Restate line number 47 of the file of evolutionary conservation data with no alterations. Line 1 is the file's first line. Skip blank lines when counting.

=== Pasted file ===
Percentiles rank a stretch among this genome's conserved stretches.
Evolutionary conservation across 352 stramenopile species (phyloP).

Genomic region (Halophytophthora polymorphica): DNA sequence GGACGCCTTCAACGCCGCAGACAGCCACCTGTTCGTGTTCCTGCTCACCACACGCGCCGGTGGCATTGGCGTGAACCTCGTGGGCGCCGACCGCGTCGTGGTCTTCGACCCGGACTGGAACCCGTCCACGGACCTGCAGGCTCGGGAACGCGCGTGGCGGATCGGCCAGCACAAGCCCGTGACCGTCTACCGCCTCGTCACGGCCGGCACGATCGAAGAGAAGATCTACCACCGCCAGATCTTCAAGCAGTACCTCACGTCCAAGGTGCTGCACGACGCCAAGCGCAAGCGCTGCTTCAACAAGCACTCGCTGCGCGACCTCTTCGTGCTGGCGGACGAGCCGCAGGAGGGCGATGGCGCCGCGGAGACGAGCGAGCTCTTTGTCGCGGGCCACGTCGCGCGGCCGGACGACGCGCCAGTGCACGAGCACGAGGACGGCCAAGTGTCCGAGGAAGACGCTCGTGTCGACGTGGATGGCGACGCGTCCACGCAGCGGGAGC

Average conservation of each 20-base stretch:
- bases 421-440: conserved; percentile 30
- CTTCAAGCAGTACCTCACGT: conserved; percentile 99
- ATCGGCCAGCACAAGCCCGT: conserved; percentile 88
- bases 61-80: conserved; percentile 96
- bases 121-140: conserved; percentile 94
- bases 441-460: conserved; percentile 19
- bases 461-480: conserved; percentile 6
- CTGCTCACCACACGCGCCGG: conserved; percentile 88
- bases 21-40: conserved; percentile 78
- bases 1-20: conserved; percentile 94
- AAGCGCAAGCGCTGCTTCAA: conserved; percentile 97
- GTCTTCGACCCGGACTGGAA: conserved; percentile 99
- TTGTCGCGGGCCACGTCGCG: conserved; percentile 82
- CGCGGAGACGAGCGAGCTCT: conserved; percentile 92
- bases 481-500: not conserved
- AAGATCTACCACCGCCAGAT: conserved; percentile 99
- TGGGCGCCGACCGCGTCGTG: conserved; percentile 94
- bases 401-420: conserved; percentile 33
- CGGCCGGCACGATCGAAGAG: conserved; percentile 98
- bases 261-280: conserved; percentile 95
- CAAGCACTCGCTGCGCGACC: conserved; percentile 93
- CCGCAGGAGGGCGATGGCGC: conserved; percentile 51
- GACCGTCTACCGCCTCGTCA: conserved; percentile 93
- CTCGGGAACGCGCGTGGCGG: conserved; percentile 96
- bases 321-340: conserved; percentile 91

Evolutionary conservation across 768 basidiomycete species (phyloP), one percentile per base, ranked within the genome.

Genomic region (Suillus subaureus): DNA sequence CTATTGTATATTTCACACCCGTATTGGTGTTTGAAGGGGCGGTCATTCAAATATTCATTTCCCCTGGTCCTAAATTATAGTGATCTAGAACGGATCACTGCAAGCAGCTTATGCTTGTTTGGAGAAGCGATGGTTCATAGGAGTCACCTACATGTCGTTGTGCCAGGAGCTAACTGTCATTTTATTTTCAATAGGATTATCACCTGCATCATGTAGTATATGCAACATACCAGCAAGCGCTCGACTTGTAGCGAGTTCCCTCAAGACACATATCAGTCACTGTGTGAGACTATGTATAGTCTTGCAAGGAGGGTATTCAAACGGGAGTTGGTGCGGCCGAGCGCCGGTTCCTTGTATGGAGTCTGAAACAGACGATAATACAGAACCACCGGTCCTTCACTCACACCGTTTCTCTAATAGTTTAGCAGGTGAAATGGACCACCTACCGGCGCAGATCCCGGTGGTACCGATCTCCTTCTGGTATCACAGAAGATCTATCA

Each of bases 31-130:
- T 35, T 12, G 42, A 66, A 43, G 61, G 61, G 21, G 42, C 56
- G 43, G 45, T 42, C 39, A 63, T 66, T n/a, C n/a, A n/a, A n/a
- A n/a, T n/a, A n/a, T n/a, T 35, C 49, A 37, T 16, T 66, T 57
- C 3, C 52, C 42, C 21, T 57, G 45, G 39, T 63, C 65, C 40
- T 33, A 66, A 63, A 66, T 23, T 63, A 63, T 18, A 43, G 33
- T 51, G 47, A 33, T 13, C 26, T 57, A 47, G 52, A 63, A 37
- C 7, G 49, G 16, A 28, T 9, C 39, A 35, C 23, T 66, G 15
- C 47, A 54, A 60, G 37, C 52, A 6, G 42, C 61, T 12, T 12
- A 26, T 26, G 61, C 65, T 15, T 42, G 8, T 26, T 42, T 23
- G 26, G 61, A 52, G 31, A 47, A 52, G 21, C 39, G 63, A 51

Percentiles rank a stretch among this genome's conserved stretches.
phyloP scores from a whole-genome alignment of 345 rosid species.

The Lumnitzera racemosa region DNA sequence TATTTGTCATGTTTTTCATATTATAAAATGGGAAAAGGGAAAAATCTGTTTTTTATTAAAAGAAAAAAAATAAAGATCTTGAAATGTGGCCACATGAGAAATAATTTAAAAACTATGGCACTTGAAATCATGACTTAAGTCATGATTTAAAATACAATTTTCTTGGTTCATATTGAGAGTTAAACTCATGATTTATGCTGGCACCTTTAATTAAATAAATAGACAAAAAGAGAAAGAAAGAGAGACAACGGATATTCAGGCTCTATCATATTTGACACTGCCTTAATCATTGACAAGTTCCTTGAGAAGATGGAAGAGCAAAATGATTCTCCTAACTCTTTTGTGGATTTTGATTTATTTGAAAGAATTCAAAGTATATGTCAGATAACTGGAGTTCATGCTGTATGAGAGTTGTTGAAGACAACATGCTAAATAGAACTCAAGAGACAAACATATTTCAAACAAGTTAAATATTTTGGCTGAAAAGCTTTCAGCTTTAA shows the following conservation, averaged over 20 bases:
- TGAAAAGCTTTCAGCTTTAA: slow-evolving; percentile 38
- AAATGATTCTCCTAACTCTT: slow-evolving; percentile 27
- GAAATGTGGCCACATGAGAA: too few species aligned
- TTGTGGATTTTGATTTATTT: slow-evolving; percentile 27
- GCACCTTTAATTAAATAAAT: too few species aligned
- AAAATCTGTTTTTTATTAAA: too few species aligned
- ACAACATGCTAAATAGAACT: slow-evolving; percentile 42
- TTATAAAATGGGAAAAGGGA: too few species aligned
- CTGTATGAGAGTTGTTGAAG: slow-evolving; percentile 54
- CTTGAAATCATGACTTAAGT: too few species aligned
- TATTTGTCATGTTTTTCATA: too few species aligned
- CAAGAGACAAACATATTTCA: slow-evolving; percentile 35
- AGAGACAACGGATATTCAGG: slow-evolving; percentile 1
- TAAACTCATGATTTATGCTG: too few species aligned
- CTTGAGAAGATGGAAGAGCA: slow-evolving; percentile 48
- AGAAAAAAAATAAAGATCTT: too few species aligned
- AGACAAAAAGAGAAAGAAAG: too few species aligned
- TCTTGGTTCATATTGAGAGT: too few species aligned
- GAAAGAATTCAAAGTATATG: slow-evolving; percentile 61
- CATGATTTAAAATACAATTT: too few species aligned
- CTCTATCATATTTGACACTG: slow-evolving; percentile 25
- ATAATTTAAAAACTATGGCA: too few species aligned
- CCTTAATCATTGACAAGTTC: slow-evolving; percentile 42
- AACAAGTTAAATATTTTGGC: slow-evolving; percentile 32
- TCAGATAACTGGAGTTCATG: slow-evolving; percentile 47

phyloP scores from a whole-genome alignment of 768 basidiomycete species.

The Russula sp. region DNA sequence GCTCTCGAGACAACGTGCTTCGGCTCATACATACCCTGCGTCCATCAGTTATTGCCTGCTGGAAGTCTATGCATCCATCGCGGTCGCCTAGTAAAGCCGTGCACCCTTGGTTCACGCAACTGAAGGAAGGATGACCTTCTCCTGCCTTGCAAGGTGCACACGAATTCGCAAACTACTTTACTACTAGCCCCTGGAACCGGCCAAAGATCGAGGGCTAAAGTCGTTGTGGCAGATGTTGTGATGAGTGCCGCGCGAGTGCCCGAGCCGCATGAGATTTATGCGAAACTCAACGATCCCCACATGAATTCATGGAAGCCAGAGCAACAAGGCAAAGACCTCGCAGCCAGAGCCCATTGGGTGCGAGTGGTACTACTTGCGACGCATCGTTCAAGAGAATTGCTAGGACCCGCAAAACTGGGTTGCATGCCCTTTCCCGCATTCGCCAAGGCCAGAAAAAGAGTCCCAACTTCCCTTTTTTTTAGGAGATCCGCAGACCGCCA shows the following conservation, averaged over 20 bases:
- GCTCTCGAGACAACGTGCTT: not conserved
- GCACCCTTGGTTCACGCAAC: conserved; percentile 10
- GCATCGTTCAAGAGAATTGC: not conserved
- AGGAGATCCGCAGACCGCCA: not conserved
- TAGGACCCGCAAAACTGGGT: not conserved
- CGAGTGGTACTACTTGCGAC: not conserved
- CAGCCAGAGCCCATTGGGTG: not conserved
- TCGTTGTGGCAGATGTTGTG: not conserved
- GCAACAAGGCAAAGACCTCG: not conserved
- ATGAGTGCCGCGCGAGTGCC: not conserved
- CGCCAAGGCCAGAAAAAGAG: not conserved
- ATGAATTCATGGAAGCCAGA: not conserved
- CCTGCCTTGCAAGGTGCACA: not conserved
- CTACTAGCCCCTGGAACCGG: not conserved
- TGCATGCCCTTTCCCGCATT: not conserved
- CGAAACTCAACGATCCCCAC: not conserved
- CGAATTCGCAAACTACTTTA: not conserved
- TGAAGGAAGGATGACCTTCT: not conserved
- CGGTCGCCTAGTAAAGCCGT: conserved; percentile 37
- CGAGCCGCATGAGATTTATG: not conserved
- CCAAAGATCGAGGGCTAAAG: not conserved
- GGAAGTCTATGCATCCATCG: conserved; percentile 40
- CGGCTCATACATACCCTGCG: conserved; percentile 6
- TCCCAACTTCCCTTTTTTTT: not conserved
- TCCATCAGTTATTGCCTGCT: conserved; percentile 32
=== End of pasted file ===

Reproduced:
- AAATGATTCTCCTAACTCTT: slow-evolving; percentile 27